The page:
The politics of freedom does not dismiss the value or importance of state resources. But rather than conceiving of them as protections against the hazards of the market or indices of public compassion, it sees them as sources of power, as the tools and instruments of personal and collective advance. Armed with universal healthcare, unemployment benefits, public pensions and the like, I am less vulnerable to the coercions and castigations of an employer or partner. Not only do I have the option of leaving an oppressive situation; I can confront and change it — for and by myself, for and with others. I am emboldened not to avoid risks but to take risks: to talk back and walk out, to engage in what John Stuart Mill called, in one of his lovelier phrases, “experiments in living.”…

That is why the politics of freedom refuses to view the state as the conservative does: as a constraint. Or as the welfare-state liberal does: as a distributive machine. Instead, it views the state the way the abolitionist, the trade unionist, the civil rights activist and the feminist do: as an instrument for disrupting the private life of power. The state, in other words, is the right hand to the left hand of social movement.

the turmoil ahead

Interview with Australia economist Steve Keen:

The best we can hope for is a lost two decades?

If we leave it to the basic mechanism by which capitalism eliminates excessive debt which is bankruptcy and a slow grinding process of paying the debt down. Once we get back down to the level of debt that the system actually needs which is far lower than the level of private debt we have now then the process will be over. But that could take something like 20 years.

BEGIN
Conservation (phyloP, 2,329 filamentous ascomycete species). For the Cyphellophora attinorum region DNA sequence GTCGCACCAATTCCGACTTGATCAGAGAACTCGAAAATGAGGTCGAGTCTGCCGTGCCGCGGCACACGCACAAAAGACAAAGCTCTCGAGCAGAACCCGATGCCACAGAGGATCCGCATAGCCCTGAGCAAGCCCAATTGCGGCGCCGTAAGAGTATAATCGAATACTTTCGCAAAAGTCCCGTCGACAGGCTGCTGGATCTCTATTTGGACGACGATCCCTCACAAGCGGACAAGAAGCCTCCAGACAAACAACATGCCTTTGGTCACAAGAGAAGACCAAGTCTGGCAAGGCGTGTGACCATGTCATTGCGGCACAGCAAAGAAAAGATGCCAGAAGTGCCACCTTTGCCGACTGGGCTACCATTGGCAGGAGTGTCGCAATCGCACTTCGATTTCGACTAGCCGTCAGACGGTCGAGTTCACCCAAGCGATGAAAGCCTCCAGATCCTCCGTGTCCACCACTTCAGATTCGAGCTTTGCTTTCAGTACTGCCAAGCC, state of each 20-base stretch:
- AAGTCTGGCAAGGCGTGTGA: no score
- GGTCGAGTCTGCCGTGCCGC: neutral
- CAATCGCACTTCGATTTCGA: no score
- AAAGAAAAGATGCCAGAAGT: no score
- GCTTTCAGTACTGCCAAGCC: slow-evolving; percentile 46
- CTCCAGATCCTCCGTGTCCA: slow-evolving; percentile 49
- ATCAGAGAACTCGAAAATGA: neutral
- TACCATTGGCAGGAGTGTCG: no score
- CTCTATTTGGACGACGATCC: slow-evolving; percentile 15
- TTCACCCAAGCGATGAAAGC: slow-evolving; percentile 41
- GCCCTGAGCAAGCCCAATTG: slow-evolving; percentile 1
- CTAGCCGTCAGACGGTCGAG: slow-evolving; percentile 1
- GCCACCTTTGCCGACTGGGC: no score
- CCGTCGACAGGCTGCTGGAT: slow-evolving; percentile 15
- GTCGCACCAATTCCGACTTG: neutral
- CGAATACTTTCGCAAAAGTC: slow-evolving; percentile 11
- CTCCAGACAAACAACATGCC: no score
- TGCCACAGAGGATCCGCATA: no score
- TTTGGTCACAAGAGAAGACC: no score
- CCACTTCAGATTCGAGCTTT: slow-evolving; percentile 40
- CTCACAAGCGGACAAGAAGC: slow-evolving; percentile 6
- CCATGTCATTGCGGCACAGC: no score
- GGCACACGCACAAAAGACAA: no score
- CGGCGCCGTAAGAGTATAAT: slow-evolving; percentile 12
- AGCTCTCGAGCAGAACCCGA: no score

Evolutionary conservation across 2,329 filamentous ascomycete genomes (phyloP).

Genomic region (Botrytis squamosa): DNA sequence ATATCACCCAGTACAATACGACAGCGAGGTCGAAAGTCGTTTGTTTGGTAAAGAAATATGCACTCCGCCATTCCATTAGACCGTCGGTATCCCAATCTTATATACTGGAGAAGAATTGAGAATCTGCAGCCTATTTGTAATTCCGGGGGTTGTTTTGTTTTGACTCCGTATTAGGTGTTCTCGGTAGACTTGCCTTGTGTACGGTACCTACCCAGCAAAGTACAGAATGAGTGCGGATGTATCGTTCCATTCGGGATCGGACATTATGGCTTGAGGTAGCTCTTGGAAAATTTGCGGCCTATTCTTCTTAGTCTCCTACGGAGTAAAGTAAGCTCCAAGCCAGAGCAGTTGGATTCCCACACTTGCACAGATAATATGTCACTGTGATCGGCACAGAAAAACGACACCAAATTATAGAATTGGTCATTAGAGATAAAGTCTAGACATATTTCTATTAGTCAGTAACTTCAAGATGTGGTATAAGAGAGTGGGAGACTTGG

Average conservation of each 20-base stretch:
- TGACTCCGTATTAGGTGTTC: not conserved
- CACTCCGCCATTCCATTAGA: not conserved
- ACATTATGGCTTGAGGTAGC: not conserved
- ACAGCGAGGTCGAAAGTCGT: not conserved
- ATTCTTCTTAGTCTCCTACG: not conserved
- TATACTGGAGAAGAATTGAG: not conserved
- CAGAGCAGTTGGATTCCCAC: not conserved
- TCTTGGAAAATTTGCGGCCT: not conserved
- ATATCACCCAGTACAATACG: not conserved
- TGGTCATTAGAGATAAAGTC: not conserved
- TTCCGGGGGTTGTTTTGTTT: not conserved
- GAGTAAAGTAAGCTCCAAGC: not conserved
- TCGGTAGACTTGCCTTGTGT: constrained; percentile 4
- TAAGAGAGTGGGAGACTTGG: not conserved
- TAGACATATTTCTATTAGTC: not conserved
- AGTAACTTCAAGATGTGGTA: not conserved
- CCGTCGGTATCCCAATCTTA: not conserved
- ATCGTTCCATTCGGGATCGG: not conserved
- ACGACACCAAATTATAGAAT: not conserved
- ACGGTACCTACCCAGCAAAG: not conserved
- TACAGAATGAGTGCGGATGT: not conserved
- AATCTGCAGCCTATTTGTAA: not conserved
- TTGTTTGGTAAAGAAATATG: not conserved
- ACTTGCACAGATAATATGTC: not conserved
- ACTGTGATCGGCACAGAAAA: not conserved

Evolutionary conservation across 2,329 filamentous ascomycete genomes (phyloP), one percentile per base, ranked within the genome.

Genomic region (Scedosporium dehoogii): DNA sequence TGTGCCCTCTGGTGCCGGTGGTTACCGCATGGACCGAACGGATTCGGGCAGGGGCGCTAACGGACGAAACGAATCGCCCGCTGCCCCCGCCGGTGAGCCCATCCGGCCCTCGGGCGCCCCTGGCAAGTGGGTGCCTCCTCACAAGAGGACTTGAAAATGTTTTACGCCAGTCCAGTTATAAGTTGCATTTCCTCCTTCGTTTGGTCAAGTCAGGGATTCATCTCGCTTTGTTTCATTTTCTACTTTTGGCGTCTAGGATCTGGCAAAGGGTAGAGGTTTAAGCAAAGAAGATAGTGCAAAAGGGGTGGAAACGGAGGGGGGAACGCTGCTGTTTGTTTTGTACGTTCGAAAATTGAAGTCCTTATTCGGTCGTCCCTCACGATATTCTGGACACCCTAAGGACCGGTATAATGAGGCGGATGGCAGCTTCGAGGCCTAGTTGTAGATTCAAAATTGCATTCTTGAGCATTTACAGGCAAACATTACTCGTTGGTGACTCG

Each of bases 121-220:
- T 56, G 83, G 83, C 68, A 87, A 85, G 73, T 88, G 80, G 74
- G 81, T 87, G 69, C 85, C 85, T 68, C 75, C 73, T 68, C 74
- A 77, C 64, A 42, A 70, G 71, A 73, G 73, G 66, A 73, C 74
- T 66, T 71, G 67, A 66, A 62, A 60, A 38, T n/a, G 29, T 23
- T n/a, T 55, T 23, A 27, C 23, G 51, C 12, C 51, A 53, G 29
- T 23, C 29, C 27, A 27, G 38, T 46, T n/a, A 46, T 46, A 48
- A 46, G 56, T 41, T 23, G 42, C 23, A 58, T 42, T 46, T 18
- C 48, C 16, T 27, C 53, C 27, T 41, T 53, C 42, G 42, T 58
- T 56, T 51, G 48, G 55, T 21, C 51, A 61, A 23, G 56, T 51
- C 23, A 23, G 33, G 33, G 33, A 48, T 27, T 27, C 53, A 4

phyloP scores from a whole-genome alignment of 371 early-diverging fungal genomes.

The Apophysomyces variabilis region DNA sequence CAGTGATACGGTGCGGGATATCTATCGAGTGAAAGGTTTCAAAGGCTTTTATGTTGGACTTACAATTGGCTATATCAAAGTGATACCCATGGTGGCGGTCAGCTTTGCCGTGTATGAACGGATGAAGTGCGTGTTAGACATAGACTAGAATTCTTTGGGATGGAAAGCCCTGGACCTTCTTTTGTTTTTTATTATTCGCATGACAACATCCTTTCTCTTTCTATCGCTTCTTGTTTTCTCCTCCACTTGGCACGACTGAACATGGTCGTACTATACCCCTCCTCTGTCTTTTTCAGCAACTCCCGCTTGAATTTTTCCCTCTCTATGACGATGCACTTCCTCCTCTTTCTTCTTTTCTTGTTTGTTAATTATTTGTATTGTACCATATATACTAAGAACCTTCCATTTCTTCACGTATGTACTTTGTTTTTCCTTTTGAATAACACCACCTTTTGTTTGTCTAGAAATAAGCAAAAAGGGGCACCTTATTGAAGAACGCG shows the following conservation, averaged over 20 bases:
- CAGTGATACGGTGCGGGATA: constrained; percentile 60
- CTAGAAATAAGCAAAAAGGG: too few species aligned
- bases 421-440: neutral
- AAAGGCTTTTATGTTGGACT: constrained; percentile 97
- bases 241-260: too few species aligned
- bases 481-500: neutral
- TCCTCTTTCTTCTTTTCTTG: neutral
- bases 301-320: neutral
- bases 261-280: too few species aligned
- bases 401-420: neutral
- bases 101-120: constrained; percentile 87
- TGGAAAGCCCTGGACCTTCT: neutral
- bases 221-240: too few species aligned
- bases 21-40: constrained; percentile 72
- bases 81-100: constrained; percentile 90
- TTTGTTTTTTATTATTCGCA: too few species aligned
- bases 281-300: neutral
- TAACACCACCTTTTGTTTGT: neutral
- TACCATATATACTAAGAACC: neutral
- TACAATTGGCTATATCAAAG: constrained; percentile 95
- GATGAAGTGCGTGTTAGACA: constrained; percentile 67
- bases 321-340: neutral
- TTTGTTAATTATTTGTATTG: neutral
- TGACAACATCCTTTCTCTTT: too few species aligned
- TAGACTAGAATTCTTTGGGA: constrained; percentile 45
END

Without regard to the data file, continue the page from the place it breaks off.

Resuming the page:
You’ve also suggested that it could take a rising level of violence.

The trouble is when you have a growing population and an economy that is used to growth and people expecting to get employed when they leave school and they find that in fact there are not enough new jobs coming on to handle the new entrants into the labor market, even if you grow slightly less than the rate of population change, that means that [you have] a population which you’re saying in the recent media is a lost generation. Well, that lost generation only has one outlet and that is frustration and violence. It is not the way to manage an effective society to be caught in a trap like this.

Your argument is that politicians won’t listen until there is something to make them listen.

Absolutely. Politicians are reactive individuals. They’re not leaders most of them. The vast majority of them. They’ve been going along with the general trend of believing that a larger financial sector, more deregulation, is a good thing.

carry on ignores the consequences

Will Hutton warns on Britain:

What is going to make the years ahead doubly fraught is that the ideologies that used to provide the basis for our democratic discourse have been as torched as the economy. This is a first-order crisis to which socialism, certainly as conceived and practised over the past 100 years, is no plausible answer.

But equally, nobody can dare argue that the solution is to press ahead with yet more of the free-market capitalism that has laid Britain and the west so low. The simple-minded nostrums that have poured from the great American neocon thinktanks have been tried and found wanting. An ideological vacuum coincides with the most testing economic times for decades.